Since implementing D3 (“Distributive, Dedicated, Dynamic”), the Metropolitan School District of Lawrence Township in Indiana has experienced many benefits from teacher collaboration.
For example, special education faculty members now co-teach in general education classrooms and work with students who require additional support.
Other teacher collaboration benefits include providing equity for the district’s large English language learner population.
“You’ll see a co-teaching relationship in which one teacher speaks Spanish to bridge the language gap for some of our students,” says Chief Academic Officer Troy Knoderer.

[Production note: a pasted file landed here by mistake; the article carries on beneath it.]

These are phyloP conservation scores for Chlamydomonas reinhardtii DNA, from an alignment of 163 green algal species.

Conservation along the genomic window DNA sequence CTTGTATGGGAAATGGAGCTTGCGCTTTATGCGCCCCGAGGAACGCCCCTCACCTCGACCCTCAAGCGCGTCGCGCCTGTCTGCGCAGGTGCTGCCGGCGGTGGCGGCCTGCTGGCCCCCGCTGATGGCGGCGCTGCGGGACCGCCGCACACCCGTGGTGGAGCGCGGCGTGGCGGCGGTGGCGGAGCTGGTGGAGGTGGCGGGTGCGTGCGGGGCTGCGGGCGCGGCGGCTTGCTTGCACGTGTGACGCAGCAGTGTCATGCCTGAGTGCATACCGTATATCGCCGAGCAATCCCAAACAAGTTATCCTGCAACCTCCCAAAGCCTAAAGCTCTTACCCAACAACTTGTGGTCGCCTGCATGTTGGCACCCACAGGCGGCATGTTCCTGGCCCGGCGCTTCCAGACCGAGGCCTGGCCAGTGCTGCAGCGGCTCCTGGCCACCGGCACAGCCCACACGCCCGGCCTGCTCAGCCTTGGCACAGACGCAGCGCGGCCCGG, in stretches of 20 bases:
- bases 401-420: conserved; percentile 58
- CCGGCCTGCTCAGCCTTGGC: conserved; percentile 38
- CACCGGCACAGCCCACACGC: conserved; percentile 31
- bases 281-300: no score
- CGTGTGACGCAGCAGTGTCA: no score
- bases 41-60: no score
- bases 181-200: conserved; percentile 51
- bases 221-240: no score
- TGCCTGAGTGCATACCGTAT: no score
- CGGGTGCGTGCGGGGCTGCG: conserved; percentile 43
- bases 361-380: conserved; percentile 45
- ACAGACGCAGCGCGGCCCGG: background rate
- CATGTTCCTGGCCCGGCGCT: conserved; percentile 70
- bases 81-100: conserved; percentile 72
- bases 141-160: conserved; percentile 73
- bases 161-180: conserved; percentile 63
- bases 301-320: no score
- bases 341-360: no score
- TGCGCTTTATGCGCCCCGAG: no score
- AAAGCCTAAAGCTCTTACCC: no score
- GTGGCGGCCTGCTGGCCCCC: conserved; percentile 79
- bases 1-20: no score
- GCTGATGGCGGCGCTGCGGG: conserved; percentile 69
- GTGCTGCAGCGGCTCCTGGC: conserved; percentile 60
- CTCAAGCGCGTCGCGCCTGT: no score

Main story: Collaborative teaching strategies: 2 districts pursue teacher collaboration
Teacher leaders in the district also invite new educators into the classroom to observe more experienced educators. “It really depends on what the needs of the classroom are,” says Knoderer.
These leaders also receive higher wages. The district accomplished this by redirecting funds from an ineffective intervention program. This has increased teacher retention, but if a position becomes vacant, more people apply.
Also, principals can now provide better guidance. They work with just six teacher leaders, whereas they previously oversaw up to 40 educators. “By working through a leadership team, principals can use their time much more effectively and provide instructional support more often,” says Knoderer. “Principals have adopted a ‘leader of leaders’ mentality as opposed to a ‘leader of everyone’ approach.”